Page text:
• The dosage of Soliqua needs to be individualized. This may take time, so ensure you monitor your blood sugars regularly when titrating the dosage of Soliqua, and tell your doctor the results.
  • Never share your Soliqua with other people. Store your pens as recommended on the label.
  • Inject your insulin exactly as directed by your doctor. Take all other medications as prescribed.
  • Your insulin requirements may change if you become unwell, develop an infection, or have other medical conditions. Surgery, injury, mental stress, your diet, and how much exercise you do can also affect how much insulin you need. Puberty, pregnancy, and menopause can also affect insulin requirements. Conditions that delay food absorption or stomach emptying can slow down the time it takes to break down and absorb food which can change how much insulin you need.
  • Be alert for symptoms of hypoglycemia which may include a headache, sweating, trembling, anxiety, confusion, irritability, rapid breathing, or a fast heartbeat. People with hypoglycemia may also faint, and severe hypoglycemia that is left untreated may be fatal. Tell your family, friends, and caregivers to give you some fast-acting sugar (such as some jellybeans, fruit juice, or honey) if they notice you have symptoms of hypoglycemia, and then follow it up with a more substantial meal or glucagon injection if you are unconscious.
  • Insulin is easily broken down by extreme temperatures, which means you need to be careful if you live in a part of the U.S. that gets very hot in summer, or very cold in winter.
  • Store your unused Soliqua 100/33 pen in the refrigerator at 36°F to 46°F (2°C to 8°C). Protect the pen from light. Do not use past the expiration date. Do not freeze Soliqua 100/33 pens and do not use Soliqua 100/33 if it has been frozen. After your first use, you can store your Soliqua 100/33 pen at room temperature no higher than 77°F (25°C) for up to 28 days. After 28 days, throw it away, even if there is some medicine left in the pen.
  • Replace the pen cap after each use to protect it from light. Do not store the Soliqua 100/33 pen with the needle attached. Keep your Soliqua 100/33 pens, pen needles, and all medicines out of the reach of children. When finished, dispose of the Soliqua pen in an FDA-approved sharps container. Do not throw away the Soliqua 100/33 pen in your household trash.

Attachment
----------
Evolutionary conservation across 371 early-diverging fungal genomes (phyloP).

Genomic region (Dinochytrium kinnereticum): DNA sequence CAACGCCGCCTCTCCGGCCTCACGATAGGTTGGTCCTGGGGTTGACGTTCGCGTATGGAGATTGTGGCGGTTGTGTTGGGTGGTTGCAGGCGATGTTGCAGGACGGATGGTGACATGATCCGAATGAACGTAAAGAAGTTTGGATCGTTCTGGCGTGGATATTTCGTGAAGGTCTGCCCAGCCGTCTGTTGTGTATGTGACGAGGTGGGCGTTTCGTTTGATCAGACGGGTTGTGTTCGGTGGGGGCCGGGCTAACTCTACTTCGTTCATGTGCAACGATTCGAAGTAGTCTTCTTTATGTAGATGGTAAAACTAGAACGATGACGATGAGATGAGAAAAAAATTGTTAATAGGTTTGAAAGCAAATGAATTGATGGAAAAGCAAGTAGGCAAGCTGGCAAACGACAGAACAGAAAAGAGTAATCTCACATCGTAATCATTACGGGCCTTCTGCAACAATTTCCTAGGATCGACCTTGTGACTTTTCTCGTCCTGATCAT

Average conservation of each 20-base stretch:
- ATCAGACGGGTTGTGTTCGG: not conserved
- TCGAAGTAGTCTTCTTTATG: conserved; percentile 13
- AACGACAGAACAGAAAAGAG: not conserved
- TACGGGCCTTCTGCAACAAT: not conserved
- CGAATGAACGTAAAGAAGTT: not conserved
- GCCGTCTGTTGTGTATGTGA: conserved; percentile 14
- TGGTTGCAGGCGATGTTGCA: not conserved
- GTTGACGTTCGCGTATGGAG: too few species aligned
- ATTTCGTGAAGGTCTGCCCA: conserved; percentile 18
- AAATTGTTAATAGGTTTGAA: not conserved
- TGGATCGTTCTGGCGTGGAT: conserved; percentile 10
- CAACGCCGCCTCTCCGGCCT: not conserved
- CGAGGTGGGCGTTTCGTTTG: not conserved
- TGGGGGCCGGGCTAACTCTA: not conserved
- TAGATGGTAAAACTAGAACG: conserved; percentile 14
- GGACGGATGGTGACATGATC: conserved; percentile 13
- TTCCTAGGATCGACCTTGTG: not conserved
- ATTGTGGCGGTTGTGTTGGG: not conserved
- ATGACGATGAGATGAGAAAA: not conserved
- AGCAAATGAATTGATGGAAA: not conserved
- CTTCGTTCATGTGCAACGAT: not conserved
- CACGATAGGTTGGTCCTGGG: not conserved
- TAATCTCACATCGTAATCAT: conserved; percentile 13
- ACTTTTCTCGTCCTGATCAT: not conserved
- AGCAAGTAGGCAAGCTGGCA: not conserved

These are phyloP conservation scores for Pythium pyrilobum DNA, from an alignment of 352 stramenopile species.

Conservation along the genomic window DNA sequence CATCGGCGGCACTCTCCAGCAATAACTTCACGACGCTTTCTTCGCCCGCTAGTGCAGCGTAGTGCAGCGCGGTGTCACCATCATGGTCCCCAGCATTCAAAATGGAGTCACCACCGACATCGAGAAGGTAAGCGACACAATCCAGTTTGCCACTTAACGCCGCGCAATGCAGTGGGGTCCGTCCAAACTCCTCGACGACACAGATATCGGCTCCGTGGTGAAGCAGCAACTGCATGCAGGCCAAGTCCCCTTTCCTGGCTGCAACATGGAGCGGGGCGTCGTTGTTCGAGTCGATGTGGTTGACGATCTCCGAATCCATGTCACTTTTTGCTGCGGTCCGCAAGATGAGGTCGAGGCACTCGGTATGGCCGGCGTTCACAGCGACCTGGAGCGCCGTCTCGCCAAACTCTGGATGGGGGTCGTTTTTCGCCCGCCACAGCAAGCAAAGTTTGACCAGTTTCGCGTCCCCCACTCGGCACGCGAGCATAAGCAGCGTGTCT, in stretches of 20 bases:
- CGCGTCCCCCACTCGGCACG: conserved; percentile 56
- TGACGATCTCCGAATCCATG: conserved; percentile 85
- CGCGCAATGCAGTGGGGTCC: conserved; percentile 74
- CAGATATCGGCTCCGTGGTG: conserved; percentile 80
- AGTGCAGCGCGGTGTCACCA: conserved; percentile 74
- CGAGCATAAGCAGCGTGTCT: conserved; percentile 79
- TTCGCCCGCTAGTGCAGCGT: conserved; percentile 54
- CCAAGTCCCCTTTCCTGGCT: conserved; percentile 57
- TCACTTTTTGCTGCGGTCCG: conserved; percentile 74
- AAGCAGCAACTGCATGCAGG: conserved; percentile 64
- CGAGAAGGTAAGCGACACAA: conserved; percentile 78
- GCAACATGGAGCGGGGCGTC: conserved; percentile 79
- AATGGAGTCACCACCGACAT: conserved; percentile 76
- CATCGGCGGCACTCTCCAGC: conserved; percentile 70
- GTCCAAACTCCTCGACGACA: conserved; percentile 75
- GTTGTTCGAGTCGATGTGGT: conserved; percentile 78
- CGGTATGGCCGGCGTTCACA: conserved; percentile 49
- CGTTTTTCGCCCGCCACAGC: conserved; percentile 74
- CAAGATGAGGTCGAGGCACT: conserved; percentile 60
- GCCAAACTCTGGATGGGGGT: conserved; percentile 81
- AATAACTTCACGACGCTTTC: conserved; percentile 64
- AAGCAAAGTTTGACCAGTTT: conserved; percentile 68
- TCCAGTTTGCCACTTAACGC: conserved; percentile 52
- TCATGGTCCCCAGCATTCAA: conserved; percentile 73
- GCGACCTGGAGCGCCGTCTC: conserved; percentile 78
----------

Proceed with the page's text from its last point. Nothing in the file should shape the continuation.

• If you are going out in the sun, always use an insulated bag protected by a cool pack to ensure your Soliqua doesn't heat up; but avoid freezing it. During cold weather, keep your Soliqua close to your skin so your body heat keeps it at a more even temperature. Discard any Soliqua that you think may have inadvertently got too hot or too cold. The expiry date on Soliqua applies to unopened, refrigerated insulin.

6. Response and effectiveness

  • Starts to lower blood glucose levels two hours after injection and keeps working for at least 24 hours.
  • Soliqua was significantly more effective than insulin glargine or lixisenatide at improving HbA1c levels in two randomized studies conducted on people with type 2 diabetes. After 30 weeks of treatment, the mean change in HbA1c from baseline was -1.6 with Soliqua compared to -1.3 with insulin glargine and -0.9 with lixisenatide. 74% of Soliqua patients achieved an HbA1c of < 7% after 30 weeks compared to 59% of those assigned insulin glargine and 33% assigned lixisenatide. In those inadequately controlled on basal insulin, 55.1% achieved an HbA1c < 7% by week 30 compared to 29.6% assigned insulin glargine.